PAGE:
Frequent Alcohol Use in College Has Greater Impact on Women’s Academics
Frequent alcohol use in college is more likely to affect the academic performance and mental health of female students compared with their male peers, a new study suggests.
Swedish researchers have found a commercially available breathing test device can be used to detect 12 controlled substances, including marijuana, cocaine, heroin and methamphetamine, US News reports.
The device was tested on 47 people who had taken drugs in the previous 24 hours and were recovering at a drug addiction emergency clinic, the researchers report in the Journal of Breath Research. The test correctly detected drug use in 87 percent of cases, and was as accurate as blood and urine tests.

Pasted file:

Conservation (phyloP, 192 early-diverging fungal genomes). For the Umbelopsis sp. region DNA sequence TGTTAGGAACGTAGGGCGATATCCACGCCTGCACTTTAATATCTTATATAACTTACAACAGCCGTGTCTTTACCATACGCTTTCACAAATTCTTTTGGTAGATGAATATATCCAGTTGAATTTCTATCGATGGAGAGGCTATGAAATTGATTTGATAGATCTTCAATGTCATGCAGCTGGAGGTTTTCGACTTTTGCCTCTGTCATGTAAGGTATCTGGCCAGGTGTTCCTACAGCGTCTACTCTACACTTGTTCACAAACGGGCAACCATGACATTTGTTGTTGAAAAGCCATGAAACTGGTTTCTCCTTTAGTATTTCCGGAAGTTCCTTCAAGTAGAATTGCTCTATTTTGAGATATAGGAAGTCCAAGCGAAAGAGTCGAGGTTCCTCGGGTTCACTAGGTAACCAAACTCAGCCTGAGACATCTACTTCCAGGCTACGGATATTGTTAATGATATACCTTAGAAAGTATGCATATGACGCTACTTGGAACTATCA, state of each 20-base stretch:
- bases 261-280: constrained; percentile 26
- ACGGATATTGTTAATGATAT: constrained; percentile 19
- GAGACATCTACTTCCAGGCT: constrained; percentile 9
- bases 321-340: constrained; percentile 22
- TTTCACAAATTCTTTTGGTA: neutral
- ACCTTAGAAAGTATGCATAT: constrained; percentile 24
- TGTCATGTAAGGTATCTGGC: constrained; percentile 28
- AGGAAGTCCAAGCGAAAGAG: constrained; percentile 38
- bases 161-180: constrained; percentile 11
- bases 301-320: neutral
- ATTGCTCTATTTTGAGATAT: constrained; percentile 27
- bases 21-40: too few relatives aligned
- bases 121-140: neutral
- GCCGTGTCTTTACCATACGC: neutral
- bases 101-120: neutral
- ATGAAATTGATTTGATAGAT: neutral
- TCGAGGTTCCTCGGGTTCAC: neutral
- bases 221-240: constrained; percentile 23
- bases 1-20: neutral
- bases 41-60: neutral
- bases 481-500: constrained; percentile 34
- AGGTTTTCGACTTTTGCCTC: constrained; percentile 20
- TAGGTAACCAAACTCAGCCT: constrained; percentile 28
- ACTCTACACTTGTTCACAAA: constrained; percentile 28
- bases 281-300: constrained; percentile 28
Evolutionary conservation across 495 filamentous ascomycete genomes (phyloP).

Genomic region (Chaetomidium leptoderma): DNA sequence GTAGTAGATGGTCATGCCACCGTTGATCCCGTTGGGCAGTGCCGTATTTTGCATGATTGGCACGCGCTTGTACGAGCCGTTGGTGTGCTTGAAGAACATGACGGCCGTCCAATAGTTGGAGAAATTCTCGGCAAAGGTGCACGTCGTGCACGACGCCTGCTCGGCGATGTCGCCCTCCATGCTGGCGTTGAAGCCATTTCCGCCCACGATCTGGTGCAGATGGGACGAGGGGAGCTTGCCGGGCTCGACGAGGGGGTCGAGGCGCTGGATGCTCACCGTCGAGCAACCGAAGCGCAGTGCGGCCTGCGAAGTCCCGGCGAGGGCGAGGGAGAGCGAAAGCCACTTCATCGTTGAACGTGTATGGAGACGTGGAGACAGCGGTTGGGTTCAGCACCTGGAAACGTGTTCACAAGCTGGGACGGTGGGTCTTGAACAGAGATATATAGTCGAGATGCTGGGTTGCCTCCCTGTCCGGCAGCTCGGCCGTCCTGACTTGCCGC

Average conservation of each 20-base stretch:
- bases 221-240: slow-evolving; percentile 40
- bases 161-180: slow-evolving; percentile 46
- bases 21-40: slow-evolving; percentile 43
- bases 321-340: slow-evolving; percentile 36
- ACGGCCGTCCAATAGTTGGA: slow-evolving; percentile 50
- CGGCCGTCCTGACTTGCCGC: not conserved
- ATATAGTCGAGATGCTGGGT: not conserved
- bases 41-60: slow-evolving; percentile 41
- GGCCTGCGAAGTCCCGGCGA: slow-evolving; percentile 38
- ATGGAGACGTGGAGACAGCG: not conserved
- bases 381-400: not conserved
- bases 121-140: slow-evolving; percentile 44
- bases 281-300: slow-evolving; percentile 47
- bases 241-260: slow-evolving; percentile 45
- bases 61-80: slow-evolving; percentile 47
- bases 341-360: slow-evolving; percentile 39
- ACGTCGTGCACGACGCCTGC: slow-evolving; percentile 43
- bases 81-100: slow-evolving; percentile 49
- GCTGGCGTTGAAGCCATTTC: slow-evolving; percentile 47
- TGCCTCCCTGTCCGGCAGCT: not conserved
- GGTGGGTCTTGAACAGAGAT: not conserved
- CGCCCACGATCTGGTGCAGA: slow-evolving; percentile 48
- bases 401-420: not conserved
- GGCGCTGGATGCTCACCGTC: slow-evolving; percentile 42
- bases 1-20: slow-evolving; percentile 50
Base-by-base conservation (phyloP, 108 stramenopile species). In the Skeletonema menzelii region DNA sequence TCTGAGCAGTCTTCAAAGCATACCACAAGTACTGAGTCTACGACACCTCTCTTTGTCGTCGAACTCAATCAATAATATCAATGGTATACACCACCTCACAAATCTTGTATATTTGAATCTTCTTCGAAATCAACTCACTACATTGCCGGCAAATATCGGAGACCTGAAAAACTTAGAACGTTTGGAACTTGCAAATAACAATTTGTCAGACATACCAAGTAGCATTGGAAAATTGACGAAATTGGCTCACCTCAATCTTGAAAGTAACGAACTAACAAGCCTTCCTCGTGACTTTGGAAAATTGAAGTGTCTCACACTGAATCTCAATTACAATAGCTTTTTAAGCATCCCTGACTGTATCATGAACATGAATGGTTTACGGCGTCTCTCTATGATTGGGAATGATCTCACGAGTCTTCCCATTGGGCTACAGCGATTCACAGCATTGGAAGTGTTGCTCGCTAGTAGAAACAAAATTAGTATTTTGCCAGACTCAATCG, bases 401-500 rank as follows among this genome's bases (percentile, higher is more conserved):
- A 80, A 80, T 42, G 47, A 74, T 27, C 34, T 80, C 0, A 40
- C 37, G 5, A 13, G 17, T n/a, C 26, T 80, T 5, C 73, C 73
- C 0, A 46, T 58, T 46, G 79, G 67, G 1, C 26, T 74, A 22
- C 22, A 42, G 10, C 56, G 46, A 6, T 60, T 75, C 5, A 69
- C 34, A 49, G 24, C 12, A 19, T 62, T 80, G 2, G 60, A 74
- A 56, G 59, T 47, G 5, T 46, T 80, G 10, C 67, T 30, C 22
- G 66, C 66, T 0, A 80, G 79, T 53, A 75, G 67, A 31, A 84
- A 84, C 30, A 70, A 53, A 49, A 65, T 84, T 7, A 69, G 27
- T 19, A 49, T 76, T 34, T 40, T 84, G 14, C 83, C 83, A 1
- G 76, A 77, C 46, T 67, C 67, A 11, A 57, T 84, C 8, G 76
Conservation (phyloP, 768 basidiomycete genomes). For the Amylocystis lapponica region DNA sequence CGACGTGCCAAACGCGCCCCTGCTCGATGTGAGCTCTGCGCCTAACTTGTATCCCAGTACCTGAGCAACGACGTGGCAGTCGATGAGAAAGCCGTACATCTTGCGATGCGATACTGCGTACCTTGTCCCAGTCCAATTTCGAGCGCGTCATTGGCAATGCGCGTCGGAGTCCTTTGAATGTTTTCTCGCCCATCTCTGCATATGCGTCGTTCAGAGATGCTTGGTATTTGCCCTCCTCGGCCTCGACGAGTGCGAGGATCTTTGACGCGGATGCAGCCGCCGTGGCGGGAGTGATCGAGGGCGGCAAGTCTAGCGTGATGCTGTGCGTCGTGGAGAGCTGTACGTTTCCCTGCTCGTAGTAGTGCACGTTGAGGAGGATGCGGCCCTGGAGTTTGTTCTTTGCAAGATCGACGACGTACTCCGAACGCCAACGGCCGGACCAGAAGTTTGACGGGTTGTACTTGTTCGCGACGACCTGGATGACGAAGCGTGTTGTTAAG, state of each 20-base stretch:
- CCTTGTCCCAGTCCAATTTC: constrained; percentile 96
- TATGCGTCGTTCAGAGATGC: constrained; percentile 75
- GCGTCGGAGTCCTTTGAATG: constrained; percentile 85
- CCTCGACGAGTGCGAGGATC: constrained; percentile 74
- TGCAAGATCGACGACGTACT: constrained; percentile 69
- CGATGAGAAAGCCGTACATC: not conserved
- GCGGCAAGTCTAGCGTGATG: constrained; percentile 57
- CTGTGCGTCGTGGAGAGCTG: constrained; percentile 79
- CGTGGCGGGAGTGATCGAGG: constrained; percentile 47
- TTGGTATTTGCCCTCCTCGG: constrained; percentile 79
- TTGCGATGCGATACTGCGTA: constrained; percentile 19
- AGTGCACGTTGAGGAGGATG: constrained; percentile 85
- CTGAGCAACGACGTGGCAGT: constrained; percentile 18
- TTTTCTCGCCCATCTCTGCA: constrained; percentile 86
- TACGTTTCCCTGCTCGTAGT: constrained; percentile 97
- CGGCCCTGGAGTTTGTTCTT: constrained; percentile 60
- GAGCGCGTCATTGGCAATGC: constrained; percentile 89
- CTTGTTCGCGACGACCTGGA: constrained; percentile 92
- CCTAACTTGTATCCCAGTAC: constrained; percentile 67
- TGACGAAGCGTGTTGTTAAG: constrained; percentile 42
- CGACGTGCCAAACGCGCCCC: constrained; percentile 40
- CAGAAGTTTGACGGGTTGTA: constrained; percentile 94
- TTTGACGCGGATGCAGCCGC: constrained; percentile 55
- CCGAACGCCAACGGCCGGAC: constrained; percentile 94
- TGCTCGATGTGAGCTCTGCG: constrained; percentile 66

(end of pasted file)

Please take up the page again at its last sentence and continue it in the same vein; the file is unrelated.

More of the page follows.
Currently, police do not have a simple way to test drivers for drugs when they are suspected of driving under the influence (DUI), the article notes. Lead researcher Olof Beck of the Karolinska Institutet noted in a news release, “Considering the samples were taken 24 hours after the intake of drugs, we were surprised to find that there was still high detectability for most drugs.” Dr. Beck said police could use the test at the scene when DUI is suspected, and later confirm the findings with a blood test.
The researchers collected breath samples using a currently available breath test called SensAbues, which consists of a mouthpiece and micro-particle filter. When a person breathes into the mouthpiece, the device separates saliva and larger particles from the tiny particles that are measured. The micro-particles pass through and deposit onto a filter, which is sealed and stored. The particles are then analyzed using lab tests known as liquid chromatography and mass spectrometry.